Aspirin for all? No
Last edited 7th June 2009
Since medical school, I have always been struck by the number of patients of all ages who live life by the “aspirin-a-day” mantra. In people who have had heart attacks or strokes, aspirin reduces further events by 25%. This beneficial effect is known as “secondary prevention”, and outweighs aspirin’s bleeding risk [1, 2].
However, the role of aspirin in primary prevention (i.e. in patients who have not yet had a heart attack or stroke) has been less clear because the risks of heart attacks and stroke are lower in these patients. Therefore, the measurable benefit of aspirin will be less, especially when we consider it against the bleeding risk. However, current guidelines tend to recommend aspirin in people at risk of heart attacks and ignore the bleeding risk . Alternatively, they advocate aspirin for all patients above a certain age, either alone or in combination with other drugs [4, 5]. As an example, for diabetic patients, there is no trial data to suggest use of aspirin in primary prevention of cardiovascular disease, and yet it is widely used .
Thankfully, the big guns of meta-analysis (studying overall effects of drugs across different randomised controlled trials), the Antithrombotic Trialists' (ATT) Collaboration in Oxford, have put our doubts to bed. They looked through the individual patient data for an astounding 95 000 patients at low risk of cardiovascular disease, in 22 different trials to answer this question . The main finding was a 12% reduction in serious vascular events per year with a 20% reduction in heart attacks, but no significant reduction in stroke. There was a 54% increased risk of major bleeding in patients taking aspirin compared with no aspirin. Interestingly, the risk factors for coronary heart disease also predicted risk of bleeding complications.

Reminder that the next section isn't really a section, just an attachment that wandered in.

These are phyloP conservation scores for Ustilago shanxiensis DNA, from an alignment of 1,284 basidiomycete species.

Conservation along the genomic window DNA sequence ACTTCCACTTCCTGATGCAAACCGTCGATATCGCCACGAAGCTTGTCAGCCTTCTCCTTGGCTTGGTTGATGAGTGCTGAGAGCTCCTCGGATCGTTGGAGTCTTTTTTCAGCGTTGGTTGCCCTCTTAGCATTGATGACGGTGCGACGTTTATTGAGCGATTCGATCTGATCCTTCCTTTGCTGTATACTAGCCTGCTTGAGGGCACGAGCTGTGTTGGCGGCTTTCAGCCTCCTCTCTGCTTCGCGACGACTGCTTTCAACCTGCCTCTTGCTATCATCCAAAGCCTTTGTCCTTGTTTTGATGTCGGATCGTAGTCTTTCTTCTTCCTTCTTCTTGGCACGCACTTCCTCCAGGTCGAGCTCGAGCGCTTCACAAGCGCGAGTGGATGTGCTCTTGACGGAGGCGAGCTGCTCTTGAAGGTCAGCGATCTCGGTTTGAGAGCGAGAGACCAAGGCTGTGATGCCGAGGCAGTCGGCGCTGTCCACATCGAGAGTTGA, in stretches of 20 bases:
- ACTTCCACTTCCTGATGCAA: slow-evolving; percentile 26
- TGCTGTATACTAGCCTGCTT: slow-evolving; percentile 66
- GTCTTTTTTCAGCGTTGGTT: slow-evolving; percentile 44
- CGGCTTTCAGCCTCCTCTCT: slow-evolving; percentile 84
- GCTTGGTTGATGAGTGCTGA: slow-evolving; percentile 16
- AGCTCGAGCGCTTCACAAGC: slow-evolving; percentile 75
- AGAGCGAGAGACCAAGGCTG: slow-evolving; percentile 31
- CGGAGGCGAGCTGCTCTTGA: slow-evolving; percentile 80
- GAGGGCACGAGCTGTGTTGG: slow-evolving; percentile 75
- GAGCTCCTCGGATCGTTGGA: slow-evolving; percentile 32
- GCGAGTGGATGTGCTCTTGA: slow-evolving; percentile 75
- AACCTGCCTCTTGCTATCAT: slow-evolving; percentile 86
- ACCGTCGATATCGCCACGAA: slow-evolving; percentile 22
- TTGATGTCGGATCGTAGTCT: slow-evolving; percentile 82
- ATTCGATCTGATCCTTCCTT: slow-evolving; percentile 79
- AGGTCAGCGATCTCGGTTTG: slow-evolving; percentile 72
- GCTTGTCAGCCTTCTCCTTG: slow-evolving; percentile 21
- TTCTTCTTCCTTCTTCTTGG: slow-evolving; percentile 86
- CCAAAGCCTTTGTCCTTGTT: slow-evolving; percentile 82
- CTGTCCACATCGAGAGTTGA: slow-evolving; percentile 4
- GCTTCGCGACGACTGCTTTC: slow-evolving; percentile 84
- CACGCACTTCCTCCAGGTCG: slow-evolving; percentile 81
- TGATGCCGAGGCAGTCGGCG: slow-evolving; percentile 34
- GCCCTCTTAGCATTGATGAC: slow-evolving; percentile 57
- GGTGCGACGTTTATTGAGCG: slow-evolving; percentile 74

Most people were not taking cholesterol-reducing statin therapy during the trials. Statins have been shown to half the risk of cardiovascular disease and are now widely used, so the authors speculate that the actual cardiovascular benefit of aspirin in primary prevention may now be even less. The bottom line is that we should only give aspirin to people after and not before they have had heart attacks or stroke.
- Collaborative overview of randomised trials of antiplatelet therapy--I: Prevention of death, myocardial infarction, and stroke by prolonged antiplatelet therapy in various categories of patients. BMJ. 1994 Jan 8;308(6921):81-106. Antithrombotic Trialists' Collaboration.
- Collaborative meta-analysis of randomised trials of antiplatelet therapy for prevention of death, myocardial infarction, and stroke in high risk patients. BMJ. 2002 Jan 12;324(7329):71-86. Antithrombotic Trialists' Collaboration.
- JBS 2: Joint British Societies' guidelines on prevention of cardiovascular disease in clinical practice. Heart. 2005 Dec; 91 Suppl 5:v1-52. British Cardiac Society; British Hypertension Society; Diabetes UK; HEART UK; Primary Care Cardiovascular Society; Stroke Association.
- Aspirin for everyone older than 50? For. BMJ. 2005 Jun 18;330(7505):1440-1. Review. Elwood P, Morgan G, Brown G, Pickering J.
- A strategy to reduce cardiovascular disease by more than 80%. BMJ. 2003 Jun 28; 326:1419. Wald NJ, Law MR.
- Primary prevention of cardiovascular events in diabetes: is there a role for aspirin? Nat Clin Pract Cardiovasc Med. 2009 Mar; 6(3):168-9. Price HC, Holman RR.
- Aspirin in the primary and secondary prevention of vascular disease: collaborative meta-analysis of individual participant data from randomised trials. Lancet. 2009 May 30; 373:1849-60. Antithrombotic Trialists' (ATT) Collaboration, Baigent C, Blackwell L, Collins R, Emberson J, Godwin J, Peto R, Buring J, Hennekens C, Kearney P, Meade T, Patrono C, Roncaglioni MC, Zanchetti A.